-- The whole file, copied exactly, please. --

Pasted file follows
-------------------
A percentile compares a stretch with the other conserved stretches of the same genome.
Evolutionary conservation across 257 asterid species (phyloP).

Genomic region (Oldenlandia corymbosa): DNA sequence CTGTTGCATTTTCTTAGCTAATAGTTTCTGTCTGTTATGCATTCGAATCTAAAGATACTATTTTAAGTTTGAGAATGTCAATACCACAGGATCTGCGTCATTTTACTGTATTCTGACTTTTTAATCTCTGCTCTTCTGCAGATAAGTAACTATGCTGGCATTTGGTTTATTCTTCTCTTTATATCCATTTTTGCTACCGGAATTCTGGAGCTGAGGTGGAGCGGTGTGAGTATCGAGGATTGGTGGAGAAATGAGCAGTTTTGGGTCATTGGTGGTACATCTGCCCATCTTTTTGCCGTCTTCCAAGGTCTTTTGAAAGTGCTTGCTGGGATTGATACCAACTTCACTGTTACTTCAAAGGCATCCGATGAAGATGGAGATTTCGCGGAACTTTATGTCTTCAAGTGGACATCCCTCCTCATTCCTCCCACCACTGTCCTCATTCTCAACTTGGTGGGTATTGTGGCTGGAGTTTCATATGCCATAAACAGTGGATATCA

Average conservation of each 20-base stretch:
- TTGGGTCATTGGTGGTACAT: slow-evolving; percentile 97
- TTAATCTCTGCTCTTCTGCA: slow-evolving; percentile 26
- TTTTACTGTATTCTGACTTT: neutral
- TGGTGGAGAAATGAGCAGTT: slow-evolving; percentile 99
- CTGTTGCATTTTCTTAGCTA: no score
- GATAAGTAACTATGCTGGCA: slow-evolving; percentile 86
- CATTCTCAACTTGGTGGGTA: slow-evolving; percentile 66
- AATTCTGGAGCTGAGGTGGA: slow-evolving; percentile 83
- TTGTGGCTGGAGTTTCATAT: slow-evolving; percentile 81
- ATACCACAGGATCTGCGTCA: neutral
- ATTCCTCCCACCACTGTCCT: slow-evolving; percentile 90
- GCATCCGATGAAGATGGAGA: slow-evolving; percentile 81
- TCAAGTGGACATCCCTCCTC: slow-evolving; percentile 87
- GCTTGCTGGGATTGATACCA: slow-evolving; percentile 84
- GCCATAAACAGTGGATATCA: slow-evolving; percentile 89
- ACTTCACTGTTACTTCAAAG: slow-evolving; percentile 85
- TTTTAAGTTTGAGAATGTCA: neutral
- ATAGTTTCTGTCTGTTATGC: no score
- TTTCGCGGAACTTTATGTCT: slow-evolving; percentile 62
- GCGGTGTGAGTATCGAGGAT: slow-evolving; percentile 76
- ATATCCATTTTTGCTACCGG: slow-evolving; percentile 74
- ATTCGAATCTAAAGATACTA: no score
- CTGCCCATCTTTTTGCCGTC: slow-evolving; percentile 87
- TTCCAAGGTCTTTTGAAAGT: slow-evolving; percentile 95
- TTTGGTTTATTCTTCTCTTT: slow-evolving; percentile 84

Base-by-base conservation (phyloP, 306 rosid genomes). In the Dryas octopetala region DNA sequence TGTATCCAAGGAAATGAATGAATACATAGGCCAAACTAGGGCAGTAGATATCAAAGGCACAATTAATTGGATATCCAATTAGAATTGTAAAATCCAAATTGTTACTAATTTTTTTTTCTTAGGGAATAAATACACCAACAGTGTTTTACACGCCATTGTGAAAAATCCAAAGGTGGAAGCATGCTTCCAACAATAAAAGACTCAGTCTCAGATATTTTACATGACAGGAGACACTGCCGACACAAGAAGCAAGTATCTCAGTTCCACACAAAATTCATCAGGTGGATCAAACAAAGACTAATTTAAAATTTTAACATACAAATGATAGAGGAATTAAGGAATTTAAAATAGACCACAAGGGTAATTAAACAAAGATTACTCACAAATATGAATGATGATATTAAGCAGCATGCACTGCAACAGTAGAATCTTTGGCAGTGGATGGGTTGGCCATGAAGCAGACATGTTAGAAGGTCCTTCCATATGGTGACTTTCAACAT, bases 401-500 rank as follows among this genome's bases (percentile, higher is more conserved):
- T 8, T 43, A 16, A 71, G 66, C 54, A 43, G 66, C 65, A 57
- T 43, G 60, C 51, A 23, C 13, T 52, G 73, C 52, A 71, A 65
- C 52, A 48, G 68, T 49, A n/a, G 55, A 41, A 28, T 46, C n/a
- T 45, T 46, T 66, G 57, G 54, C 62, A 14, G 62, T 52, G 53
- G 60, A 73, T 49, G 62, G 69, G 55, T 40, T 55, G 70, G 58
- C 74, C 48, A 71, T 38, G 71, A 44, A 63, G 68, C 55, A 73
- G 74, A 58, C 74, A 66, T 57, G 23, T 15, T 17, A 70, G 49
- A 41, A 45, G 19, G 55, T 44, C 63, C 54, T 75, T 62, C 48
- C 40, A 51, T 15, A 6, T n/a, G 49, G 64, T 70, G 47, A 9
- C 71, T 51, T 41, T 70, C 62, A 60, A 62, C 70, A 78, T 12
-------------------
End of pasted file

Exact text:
A percentile compares a stretch with the other conserved stretches of the same genome.
Evolutionary conservation across 257 asterid species (phyloP).

Genomic region (Oldenlandia corymbosa): DNA sequence CTGTTGCATTTTCTTAGCTAATAGTTTCTGTCTGTTATGCATTCGAATCTAAAGATACTATTTTAAGTTTGAGAATGTCAATACCACAGGATCTGCGTCATTTTACTGTATTCTGACTTTTTAATCTCTGCTCTTCTGCAGATAAGTAACTATGCTGGCATTTGGTTTATTCTTCTCTTTATATCCATTTTTGCTACCGGAATTCTGGAGCTGAGGTGGAGCGGTGTGAGTATCGAGGATTGGTGGAGAAATGAGCAGTTTTGGGTCATTGGTGGTACATCTGCCCATCTTTTTGCCGTCTTCCAAGGTCTTTTGAAAGTGCTTGCTGGGATTGATACCAACTTCACTGTTACTTCAAAGGCATCCGATGAAGATGGAGATTTCGCGGAACTTTATGTCTTCAAGTGGACATCCCTCCTCATTCCTCCCACCACTGTCCTCATTCTCAACTTGGTGGGTATTGTGGCTGGAGTTTCATATGCCATAAACAGTGGATATCA

Average conservation of each 20-base stretch:
- TTGGGTCATTGGTGGTACAT: slow-evolving; percentile 97
- TTAATCTCTGCTCTTCTGCA: slow-evolving; percentile 26
- TTTTACTGTATTCTGACTTT: neutral
- TGGTGGAGAAATGAGCAGTT: slow-evolving; percentile 99
- CTGTTGCATTTTCTTAGCTA: no score
- GATAAGTAACTATGCTGGCA: slow-evolving; percentile 86
- CATTCTCAACTTGGTGGGTA: slow-evolving; percentile 66
- AATTCTGGAGCTGAGGTGGA: slow-evolving; percentile 83
- TTGTGGCTGGAGTTTCATAT: slow-evolving; percentile 81
- ATACCACAGGATCTGCGTCA: neutral
- ATTCCTCCCACCACTGTCCT: slow-evolving; percentile 90
- GCATCCGATGAAGATGGAGA: slow-evolving; percentile 81
- TCAAGTGGACATCCCTCCTC: slow-evolving; percentile 87
- GCTTGCTGGGATTGATACCA: slow-evolving; percentile 84
- GCCATAAACAGTGGATATCA: slow-evolving; percentile 89
- ACTTCACTGTTACTTCAAAG: slow-evolving; percentile 85
- TTTTAAGTTTGAGAATGTCA: neutral
- ATAGTTTCTGTCTGTTATGC: no score
- TTTCGCGGAACTTTATGTCT: slow-evolving; percentile 62
- GCGGTGTGAGTATCGAGGAT: slow-evolving; percentile 76
- ATATCCATTTTTGCTACCGG: slow-evolving; percentile 74
- ATTCGAATCTAAAGATACTA: no score
- CTGCCCATCTTTTTGCCGTC: slow-evolving; percentile 87
- TTCCAAGGTCTTTTGAAAGT: slow-evolving; percentile 95
- TTTGGTTTATTCTTCTCTTT: slow-evolving; percentile 84

Base-by-base conservation (phyloP, 306 rosid genomes). In the Dryas octopetala region DNA sequence TGTATCCAAGGAAATGAATGAATACATAGGCCAAACTAGGGCAGTAGATATCAAAGGCACAATTAATTGGATATCCAATTAGAATTGTAAAATCCAAATTGTTACTAATTTTTTTTTCTTAGGGAATAAATACACCAACAGTGTTTTACACGCCATTGTGAAAAATCCAAAGGTGGAAGCATGCTTCCAACAATAAAAGACTCAGTCTCAGATATTTTACATGACAGGAGACACTGCCGACACAAGAAGCAAGTATCTCAGTTCCACACAAAATTCATCAGGTGGATCAAACAAAGACTAATTTAAAATTTTAACATACAAATGATAGAGGAATTAAGGAATTTAAAATAGACCACAAGGGTAATTAAACAAAGATTACTCACAAATATGAATGATGATATTAAGCAGCATGCACTGCAACAGTAGAATCTTTGGCAGTGGATGGGTTGGCCATGAAGCAGACATGTTAGAAGGTCCTTCCATATGGTGACTTTCAACAT, bases 401-500 rank as follows among this genome's bases (percentile, higher is more conserved):
- T 8, T 43, A 16, A 71, G 66, C 54, A 43, G 66, C 65, A 57
- T 43, G 60, C 51, A 23, C 13, T 52, G 73, C 52, A 71, A 65
- C 52, A 48, G 68, T 49, A n/a, G 55, A 41, A 28, T 46, C n/a
- T 45, T 46, T 66, G 57, G 54, C 62, A 14, G 62, T 52, G 53
- G 60, A 73, T 49, G 62, G 69, G 55, T 40, T 55, G 70, G 58
- C 74, C 48, A 71, T 38, G 71, A 44, A 63, G 68, C 55, A 73
- G 74, A 58, C 74, A 66, T 57, G 23, T 15, T 17, A 70, G 49
- A 41, A 45, G 19, G 55, T 44, C 63, C 54, T 75, T 62, C 48
- C 40, A 51, T 15, A 6, T n/a, G 49, G 64, T 70, G 47, A 9
- C 71, T 51, T 41, T 70, C 62, A 60, A 62, C 70, A 78, T 12